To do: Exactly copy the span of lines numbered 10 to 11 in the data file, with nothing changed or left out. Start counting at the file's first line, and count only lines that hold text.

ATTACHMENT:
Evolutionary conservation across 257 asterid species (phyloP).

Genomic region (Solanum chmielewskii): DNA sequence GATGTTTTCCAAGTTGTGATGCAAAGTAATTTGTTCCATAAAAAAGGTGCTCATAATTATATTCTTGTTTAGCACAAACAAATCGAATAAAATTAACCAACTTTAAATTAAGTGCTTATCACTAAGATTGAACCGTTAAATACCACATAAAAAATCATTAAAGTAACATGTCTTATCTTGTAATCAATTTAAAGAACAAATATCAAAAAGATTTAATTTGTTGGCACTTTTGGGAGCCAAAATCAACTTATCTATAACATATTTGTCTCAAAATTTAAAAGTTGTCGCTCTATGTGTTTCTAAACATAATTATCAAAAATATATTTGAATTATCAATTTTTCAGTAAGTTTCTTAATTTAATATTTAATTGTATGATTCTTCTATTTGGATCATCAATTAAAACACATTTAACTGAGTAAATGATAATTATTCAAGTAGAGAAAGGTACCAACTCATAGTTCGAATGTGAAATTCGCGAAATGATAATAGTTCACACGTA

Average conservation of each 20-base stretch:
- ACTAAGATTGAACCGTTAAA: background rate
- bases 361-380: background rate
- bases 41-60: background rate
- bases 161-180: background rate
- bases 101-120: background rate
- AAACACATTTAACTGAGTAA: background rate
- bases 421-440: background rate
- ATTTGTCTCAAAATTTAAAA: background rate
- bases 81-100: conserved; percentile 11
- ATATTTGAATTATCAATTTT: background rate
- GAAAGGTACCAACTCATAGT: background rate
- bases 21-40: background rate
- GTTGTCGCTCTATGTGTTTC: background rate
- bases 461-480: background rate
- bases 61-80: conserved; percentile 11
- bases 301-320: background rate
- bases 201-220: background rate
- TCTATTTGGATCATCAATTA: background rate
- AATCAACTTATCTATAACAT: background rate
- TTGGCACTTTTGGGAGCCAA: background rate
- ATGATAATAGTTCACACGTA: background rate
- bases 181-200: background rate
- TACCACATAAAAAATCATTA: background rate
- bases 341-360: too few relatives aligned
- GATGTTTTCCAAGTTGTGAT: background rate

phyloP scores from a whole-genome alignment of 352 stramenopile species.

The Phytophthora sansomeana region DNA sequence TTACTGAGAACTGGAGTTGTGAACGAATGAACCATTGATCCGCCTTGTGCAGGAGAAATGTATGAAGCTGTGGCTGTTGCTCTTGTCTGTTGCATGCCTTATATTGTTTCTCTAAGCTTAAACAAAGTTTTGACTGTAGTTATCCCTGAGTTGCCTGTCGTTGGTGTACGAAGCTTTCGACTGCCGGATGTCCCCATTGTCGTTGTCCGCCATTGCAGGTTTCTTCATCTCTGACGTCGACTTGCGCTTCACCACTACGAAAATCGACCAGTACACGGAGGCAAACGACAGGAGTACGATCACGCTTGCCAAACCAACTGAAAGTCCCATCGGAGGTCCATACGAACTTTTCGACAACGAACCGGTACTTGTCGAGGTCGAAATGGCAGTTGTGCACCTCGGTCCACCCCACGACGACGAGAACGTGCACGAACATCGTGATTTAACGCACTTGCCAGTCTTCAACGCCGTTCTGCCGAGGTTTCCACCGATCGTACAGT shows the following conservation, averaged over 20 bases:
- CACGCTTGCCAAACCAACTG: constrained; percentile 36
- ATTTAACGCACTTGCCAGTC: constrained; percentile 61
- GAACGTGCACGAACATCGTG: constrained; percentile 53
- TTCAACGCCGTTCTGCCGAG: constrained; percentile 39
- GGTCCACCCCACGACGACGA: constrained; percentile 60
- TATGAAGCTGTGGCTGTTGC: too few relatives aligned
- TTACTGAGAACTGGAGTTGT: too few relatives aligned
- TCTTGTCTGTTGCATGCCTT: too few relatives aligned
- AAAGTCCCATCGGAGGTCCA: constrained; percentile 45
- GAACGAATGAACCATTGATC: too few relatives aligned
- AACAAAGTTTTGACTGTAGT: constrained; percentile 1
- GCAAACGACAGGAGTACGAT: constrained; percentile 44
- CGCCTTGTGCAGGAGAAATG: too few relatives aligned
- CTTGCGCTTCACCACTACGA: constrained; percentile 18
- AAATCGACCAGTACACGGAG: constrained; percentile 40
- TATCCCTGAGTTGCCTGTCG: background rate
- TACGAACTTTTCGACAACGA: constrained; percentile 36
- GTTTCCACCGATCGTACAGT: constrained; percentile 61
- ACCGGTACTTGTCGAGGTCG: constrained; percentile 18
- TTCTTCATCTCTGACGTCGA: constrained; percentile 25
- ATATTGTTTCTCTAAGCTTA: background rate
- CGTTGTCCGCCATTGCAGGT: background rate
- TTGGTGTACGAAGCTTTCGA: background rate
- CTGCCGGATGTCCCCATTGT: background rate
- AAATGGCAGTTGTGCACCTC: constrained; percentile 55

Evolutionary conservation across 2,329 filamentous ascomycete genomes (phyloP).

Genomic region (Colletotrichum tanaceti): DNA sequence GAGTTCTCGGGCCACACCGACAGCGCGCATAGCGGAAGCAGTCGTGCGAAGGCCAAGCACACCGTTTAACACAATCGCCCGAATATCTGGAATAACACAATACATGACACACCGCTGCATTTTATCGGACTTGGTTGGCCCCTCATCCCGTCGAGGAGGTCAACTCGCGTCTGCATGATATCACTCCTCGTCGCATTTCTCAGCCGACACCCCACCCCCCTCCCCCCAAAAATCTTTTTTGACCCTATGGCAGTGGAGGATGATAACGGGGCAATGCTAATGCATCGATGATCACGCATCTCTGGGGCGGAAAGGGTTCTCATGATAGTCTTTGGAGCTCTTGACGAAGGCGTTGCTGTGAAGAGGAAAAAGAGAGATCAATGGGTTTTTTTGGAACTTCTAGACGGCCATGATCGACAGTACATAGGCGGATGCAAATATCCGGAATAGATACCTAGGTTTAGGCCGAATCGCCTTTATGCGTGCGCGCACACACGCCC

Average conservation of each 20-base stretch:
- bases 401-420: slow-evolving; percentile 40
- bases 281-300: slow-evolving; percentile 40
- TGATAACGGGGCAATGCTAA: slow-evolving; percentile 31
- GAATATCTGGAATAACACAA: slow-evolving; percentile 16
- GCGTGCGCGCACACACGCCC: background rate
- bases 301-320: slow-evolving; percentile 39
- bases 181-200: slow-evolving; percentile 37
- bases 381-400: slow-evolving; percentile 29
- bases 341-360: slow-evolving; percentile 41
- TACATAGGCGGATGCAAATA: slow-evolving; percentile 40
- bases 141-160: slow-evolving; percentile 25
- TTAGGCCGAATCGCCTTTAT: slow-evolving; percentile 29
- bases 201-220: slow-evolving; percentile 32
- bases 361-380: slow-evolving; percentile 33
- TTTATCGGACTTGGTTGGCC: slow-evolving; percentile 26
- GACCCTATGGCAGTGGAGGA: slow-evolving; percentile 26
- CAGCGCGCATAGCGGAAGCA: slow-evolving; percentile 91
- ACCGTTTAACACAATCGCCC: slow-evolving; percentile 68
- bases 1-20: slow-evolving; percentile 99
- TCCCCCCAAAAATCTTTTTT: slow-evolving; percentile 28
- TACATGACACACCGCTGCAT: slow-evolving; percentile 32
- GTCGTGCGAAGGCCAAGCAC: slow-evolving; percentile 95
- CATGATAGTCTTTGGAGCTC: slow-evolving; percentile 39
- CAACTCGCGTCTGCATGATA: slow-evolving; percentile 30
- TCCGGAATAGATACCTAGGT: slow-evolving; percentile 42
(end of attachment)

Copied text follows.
- bases 421-440: background rate
- ATTTGTCTCAAAATTTAAAA: background rate